LITTLE ROCK — The Senate Education Committee on Wednesday endorsed a proposed new school choice law that would remove race as a factor in school transfers, with the sponsor's commitment to more changes later.
LITTLE ROCK — The Senate Education Committee on Wednesday endorsed a proposed new school choice law that would remove race as a factor in school transfers, with the sponsor’s commitment to more changes later.
Sen. Johnny Key, R-Mountain Home, said he would offer amendments to Senate Bill 65 later in the House to place a yearly cap on the number of transfers and to let the measure expire in two years so lawmakers can look at the results and make changes if necessary.
The committee sent SB 65 to the Senate unchanged after Key said he felt it was crucial to move the bill quickly to the House education panel, where members have expressed reservations about passing any school choice law before a federal circuit court rules on a district judge’s decision last year that struck down Arkansas 25-year-old school choice law.
Key outlined the changes he would make in the House if the full Senate approves the bill.
He said he would amend the bill to cap transfers at 3 percent annually and include a July 1, 2015, expiration date. Other changes he committed to would require the Department of Education to collect transfer data and to report to the education committee; would restrict transfers from districts currently under desegregation orders; and would specify that all transfers approved prior to enactment of the proposed new law would be exempt from it.
Last year, U.S. District Judge Robert T. Dawson struck down Arkansas’ school choice law, ruling that a race-based provision in the 1989 law violated the 14th Amendment to the Constitution, which guarantees equal protection under the law.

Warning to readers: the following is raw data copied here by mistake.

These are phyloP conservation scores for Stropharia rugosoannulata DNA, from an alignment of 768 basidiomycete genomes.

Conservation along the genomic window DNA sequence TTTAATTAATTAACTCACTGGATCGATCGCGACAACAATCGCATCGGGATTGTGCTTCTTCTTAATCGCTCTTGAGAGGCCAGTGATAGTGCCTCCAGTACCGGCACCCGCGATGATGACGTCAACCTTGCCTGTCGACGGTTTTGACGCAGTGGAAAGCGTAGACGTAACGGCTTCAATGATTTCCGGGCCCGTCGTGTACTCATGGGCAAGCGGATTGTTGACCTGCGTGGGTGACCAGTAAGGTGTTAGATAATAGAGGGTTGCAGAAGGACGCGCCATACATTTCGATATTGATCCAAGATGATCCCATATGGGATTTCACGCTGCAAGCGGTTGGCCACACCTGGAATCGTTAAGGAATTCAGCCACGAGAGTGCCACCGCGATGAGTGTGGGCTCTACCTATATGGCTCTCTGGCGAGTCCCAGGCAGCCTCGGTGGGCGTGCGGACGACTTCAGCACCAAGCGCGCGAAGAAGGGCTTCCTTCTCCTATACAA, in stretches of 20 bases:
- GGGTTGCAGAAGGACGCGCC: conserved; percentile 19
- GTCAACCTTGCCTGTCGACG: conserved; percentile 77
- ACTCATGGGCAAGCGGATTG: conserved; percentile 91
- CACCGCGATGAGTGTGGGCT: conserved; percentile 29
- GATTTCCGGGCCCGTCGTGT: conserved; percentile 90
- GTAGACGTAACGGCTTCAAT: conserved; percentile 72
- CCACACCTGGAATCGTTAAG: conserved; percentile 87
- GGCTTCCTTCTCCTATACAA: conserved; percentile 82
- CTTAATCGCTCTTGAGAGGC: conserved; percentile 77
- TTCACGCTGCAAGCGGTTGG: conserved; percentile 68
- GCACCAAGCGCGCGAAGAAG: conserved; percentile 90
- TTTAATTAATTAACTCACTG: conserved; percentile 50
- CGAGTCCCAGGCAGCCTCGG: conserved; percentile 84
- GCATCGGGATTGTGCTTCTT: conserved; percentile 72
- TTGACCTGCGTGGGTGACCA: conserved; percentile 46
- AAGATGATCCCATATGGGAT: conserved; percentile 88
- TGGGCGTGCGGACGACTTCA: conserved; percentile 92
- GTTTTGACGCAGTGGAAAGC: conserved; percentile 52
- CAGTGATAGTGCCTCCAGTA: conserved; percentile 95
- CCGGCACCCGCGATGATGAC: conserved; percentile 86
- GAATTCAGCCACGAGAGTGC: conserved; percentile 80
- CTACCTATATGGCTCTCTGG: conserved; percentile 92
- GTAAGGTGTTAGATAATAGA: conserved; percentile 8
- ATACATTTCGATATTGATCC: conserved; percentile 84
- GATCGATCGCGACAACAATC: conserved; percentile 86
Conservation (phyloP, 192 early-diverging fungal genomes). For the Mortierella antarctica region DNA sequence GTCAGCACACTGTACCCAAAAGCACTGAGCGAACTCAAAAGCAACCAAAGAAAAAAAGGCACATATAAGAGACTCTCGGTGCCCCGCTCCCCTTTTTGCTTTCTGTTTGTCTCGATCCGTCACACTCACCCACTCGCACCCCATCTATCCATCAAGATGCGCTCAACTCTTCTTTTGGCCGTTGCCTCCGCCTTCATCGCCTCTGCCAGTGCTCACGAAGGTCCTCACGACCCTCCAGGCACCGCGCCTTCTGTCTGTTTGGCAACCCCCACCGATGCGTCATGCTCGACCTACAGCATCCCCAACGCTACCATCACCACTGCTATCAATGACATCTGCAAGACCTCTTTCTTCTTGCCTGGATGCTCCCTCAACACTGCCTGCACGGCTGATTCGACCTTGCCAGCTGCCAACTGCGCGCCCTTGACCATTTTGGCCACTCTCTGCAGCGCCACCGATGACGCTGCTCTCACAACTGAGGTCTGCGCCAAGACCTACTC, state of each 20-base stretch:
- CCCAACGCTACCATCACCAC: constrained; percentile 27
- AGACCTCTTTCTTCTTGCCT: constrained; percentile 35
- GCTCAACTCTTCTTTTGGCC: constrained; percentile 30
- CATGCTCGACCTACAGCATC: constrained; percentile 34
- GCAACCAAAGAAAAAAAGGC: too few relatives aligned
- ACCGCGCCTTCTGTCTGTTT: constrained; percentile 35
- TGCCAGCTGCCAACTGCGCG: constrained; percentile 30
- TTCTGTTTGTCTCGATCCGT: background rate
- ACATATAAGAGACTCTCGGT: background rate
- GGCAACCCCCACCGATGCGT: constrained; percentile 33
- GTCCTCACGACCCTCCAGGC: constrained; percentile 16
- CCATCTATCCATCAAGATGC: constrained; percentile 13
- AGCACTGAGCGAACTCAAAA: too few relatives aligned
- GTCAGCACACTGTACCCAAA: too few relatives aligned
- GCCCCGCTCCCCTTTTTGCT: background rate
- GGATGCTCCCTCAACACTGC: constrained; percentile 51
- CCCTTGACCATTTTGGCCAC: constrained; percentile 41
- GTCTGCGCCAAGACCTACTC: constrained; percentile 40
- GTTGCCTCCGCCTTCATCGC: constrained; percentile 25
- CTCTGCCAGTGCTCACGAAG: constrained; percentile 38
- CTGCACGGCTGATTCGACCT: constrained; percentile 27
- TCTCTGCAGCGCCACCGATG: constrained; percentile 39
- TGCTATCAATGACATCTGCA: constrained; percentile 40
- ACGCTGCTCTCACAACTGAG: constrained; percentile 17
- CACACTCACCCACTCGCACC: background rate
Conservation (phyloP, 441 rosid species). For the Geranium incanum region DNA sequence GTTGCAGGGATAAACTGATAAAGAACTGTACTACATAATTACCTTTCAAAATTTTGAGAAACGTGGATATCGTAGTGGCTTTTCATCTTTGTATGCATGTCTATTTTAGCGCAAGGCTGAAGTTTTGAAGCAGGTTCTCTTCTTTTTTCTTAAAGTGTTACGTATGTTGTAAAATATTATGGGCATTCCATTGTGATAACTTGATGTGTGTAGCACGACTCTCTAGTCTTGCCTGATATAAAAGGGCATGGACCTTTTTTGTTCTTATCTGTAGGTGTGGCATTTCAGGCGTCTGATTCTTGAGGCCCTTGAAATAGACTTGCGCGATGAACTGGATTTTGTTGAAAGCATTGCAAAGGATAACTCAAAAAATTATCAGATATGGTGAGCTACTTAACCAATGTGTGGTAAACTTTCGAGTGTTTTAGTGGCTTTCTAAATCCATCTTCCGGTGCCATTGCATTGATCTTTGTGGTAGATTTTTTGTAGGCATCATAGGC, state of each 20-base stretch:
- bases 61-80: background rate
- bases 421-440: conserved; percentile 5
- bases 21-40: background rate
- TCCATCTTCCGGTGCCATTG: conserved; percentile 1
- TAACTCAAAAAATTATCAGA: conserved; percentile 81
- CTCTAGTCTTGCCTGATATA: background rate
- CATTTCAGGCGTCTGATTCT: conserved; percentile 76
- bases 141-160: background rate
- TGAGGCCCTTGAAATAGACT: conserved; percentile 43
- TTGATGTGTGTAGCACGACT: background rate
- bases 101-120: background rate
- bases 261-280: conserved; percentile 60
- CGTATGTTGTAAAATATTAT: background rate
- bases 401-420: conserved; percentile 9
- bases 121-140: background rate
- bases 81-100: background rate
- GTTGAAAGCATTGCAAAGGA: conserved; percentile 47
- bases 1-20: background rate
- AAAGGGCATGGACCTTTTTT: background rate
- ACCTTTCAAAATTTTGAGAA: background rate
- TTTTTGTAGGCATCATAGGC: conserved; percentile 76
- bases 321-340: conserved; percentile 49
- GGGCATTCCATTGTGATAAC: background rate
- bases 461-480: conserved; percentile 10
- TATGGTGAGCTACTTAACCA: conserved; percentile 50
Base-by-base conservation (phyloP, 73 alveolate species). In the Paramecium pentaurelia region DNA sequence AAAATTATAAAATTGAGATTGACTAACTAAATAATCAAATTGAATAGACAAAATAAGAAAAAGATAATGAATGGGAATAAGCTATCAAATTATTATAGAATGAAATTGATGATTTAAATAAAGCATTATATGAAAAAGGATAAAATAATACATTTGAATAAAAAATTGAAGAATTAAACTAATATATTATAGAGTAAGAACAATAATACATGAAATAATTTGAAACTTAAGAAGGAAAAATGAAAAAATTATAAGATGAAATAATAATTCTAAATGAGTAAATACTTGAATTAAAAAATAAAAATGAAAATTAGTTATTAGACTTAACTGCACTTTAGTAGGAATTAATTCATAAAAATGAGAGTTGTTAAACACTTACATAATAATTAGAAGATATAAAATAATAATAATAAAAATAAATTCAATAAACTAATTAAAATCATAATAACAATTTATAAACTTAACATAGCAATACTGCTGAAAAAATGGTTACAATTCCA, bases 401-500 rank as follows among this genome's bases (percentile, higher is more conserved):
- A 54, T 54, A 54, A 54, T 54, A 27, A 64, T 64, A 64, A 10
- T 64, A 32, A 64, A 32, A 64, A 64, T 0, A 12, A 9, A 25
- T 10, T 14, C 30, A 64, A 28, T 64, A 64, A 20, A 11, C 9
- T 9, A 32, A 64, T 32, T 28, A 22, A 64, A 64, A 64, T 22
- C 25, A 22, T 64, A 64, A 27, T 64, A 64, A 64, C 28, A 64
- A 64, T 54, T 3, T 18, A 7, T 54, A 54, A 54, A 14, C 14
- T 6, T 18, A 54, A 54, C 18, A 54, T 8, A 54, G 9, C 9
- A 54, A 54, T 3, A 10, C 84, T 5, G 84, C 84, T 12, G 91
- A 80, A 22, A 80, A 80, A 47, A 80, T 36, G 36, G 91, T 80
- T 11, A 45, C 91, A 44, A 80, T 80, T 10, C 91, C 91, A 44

Dawson sided with parents living in the Malvern School District who challenged the school choice law after the Malvern district cited its desegregation provision in warning them to return their children who had enrolled in mostly white surrounding districts.
The ruling was appealed to the 8th U.S. Circuit Court of Appeals in St. Louis, which heard oral augments in January.
Earlier this month, the House Education Committee rejected a school choice proposal by Rep. Kim Hammer, R-Benton, House Bill 1507, after several committee members indicated they wanted to wait until the federal appeals court ruling.
Key told the Senate education panel Wednesday his proposal allows lawmakers to return in two years to reconsider the law in light of the federal appeals court ruling.
“Everyone is not going to be happy with this bill,” Key said, adding that his proposal to amend it in the House was “unorthodox … but this bill has presented some unorthodox challenges.”
Sen. Joyce Elliot, D-Little Rock, sponsor of Senate Bill 114, which would keep racial desegregation as a goal, but not a mandate, and would allow school districts to opt out of school choice if they believe it would result in re-segregation, said she supports Key’s proposal.
“I think it’s a thoughtful way of approaching it,” Elliott said.